An Exclusive Interview with Producer/Engineer Forrester Savell (Karnivool, Dead Letter Circus)
Last week, recording software masters Toontrack unveiled the Progressive Foundry, an expansion pack for industry-standard drum programming software Superior Drummer 2, that features five complete kits (a total of 17 snare drums, 31 cymbals and five hi-hats) all captured on 26 separate channels and spanning a staggering 63 gigabytes of raw, unprocessed sounds. It’s just a part of their ongoing Metal Month celebration — which lasts all of November — that features a slew of new products catered to the metal recording engineer’s needs.
The drums in the Progressive Foundry were all recorded by renowned producer Forrester Savell (Karnivool, Dead Letter Circus) at Sing Sing Studios in Melbourne, Australia. Today we’ve got a quick interview with Savell about his approach to recording in general, including some tips and tricks and some of his most memorable experiences in the studio.
What is the first instrument you start with in a new mix?
Definitely the drums. They’re such a broadband instrument that they influence and help define everything else in the mix. Plus, there’s usually the greatest amount of diversity in the way they can be recorded, so getting a grip on the tones in addition to focusing on the rhythm of the song helps me understand the song as a whole.
Is there one instrument (including vocals) you think is harder to get right than any other? If so, which one, why, and are there any workarounds you usually end up falling back on?
It used to be bass until I started mixing with a sub. The work around for any troublesome instruments is trial and error along with a lot of repetition. Having the freedom in a mix schedule to try something out, sit with it for a few days, then come back and try something completely new — all the while comparing to the previous mix — is essential to making improvements.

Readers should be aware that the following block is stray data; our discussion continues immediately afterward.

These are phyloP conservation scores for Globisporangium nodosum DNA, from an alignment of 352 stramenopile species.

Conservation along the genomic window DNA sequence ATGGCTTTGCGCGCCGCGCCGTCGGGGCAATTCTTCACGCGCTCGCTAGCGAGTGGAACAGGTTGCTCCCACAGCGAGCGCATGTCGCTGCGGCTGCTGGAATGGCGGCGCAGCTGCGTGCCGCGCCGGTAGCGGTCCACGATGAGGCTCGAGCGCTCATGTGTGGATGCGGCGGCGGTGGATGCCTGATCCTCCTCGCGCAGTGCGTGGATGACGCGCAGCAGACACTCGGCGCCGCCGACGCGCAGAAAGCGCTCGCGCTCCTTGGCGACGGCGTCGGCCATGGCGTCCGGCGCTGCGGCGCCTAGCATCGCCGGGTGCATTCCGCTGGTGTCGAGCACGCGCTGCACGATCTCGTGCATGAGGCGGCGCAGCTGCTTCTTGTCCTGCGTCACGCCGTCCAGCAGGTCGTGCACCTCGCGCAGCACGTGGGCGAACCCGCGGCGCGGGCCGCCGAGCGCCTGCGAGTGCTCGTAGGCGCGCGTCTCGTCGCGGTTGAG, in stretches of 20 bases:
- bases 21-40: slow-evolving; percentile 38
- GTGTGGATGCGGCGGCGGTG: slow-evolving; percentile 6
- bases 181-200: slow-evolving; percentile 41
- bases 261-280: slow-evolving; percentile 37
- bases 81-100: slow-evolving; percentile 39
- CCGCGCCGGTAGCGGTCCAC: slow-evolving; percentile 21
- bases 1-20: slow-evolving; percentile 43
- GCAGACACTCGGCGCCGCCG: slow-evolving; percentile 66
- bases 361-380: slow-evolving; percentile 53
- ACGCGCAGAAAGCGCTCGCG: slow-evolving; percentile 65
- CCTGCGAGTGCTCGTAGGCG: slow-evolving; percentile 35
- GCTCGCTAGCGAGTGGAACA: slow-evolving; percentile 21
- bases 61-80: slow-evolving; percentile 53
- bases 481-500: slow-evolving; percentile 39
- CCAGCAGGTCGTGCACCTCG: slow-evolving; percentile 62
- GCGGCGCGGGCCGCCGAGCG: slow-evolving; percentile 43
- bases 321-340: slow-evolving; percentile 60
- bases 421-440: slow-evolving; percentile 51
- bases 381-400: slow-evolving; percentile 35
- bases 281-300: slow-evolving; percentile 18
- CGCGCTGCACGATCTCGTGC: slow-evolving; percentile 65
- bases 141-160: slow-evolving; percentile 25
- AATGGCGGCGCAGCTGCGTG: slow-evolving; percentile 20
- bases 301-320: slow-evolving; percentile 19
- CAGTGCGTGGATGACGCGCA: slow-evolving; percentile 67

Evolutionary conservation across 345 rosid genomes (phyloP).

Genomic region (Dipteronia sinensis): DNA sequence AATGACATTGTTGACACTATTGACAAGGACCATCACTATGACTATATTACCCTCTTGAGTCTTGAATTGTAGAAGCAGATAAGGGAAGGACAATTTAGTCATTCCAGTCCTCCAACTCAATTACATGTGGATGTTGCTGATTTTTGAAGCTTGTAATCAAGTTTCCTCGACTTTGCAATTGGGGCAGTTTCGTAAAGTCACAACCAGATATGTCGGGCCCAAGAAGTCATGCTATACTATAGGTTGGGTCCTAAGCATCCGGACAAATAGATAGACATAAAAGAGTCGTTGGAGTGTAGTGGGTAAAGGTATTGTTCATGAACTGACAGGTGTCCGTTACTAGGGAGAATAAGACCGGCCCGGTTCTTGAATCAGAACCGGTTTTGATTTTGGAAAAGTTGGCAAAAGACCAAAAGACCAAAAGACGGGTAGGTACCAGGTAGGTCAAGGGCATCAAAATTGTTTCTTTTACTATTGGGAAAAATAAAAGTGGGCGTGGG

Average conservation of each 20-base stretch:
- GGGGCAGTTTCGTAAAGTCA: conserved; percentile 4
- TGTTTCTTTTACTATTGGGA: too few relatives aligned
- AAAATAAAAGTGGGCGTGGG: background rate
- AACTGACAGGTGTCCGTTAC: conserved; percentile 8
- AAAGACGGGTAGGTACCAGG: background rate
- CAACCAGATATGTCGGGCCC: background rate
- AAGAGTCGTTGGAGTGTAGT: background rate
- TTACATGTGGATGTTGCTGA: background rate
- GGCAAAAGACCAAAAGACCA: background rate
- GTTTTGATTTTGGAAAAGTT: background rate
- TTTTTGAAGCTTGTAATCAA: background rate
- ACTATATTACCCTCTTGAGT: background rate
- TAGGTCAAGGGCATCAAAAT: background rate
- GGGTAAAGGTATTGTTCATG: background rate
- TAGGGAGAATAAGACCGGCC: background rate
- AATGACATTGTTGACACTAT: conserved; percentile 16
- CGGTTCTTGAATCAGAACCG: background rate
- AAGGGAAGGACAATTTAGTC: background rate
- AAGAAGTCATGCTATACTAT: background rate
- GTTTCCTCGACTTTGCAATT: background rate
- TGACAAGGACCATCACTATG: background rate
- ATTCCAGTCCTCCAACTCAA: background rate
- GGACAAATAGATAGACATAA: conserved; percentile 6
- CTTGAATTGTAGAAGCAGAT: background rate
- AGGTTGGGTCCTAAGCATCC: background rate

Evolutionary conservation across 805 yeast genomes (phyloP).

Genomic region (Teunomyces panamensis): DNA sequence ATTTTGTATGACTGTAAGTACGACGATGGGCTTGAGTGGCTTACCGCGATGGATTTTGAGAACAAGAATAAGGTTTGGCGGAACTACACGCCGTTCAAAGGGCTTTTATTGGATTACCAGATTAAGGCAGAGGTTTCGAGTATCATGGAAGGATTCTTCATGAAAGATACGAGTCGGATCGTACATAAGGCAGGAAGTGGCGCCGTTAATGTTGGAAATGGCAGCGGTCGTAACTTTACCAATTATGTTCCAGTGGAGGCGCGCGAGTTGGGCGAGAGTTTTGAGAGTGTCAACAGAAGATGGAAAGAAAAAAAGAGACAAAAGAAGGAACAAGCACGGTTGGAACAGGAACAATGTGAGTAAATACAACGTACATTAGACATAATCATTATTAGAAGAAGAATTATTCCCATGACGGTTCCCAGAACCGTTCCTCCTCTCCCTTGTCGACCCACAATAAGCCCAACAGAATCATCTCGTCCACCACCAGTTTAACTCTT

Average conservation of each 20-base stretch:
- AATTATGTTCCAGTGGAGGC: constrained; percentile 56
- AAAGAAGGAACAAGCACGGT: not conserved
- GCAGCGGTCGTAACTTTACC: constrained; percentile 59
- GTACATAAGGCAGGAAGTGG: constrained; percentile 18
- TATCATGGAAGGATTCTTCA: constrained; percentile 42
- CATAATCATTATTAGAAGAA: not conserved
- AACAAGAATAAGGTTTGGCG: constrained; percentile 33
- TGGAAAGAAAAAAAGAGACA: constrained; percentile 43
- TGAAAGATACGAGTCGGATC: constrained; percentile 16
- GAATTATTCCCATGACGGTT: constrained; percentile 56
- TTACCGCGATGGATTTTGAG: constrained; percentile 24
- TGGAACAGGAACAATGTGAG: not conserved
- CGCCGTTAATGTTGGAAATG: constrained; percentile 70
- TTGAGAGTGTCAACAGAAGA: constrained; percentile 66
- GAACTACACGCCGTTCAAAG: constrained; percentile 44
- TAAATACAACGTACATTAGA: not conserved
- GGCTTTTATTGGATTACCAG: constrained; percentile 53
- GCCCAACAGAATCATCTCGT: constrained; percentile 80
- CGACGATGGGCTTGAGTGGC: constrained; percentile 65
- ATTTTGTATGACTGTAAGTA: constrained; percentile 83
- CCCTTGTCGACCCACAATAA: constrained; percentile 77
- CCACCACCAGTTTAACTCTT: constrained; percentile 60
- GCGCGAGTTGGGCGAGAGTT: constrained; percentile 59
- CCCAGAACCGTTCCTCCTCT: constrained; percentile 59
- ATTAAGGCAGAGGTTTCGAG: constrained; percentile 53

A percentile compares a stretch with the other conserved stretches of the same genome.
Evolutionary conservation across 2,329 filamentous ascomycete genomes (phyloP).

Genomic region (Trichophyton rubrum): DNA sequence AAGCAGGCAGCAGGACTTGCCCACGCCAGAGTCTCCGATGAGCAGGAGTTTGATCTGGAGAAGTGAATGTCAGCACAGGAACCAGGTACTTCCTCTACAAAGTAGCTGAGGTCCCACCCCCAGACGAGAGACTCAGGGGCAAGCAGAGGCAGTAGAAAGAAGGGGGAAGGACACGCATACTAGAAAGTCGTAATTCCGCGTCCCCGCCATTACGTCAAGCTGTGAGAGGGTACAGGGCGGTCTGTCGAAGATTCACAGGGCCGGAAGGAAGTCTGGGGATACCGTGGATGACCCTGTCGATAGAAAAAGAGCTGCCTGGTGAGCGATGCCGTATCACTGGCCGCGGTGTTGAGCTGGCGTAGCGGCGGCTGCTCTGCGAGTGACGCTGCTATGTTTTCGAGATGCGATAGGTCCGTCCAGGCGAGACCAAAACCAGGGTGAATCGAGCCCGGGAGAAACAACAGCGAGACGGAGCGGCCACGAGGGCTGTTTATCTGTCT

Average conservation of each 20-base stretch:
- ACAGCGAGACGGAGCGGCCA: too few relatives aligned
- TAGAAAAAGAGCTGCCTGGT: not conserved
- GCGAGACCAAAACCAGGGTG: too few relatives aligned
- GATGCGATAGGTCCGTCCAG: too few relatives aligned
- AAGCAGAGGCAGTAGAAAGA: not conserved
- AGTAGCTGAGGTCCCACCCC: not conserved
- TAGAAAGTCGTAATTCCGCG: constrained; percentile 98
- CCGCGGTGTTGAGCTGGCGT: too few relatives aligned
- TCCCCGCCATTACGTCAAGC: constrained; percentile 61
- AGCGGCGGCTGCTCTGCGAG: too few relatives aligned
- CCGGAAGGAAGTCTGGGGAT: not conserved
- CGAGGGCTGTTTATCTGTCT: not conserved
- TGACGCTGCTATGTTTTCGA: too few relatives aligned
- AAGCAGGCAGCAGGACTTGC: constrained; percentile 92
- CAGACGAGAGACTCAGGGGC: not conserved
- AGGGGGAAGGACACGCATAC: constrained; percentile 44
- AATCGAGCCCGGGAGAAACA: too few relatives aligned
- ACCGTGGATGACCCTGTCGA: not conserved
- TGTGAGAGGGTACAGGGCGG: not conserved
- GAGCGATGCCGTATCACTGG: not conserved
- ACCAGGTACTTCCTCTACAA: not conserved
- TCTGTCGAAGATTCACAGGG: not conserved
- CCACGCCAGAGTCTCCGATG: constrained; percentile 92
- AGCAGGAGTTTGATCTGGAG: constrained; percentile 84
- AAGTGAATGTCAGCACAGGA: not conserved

What is the single most important piece of hardware equipment in your mix arsenal?
The piece of hardware I have been using most consistently over the past eight years on almost every mix (other than the DAW) is the Distressor. It gets a go every time whether it’s on bass, kick, snare or vocals.
What is the single most important piece of software equipment in your mix arsenal?
The single most important piece of software would have to be ProTools 11; being 64bit has allowed my mixes to completely open up and not be restricted by memory, which in turn allows me to reach for whatever plugin I want rather than being restricted to whatever plugin the system can handle.
Name one album you wished you had mixed.
Wish You Were Here by Pink Floyd.
Which album in your discography are you most satisfied with overall in terms of sound?
I Am Giant’s Science & Survival really felt like we had defined a special sound. I was uncertain how it would go as we tracked it in an unknown studio in France, — and some parts were done in a weird little maintenance room — but when the mixes started coming together it was unbelievably satisfying to the point where I really took notice of the process and equipment we used to achieve that. I’ll aim to apply those techniques in the future.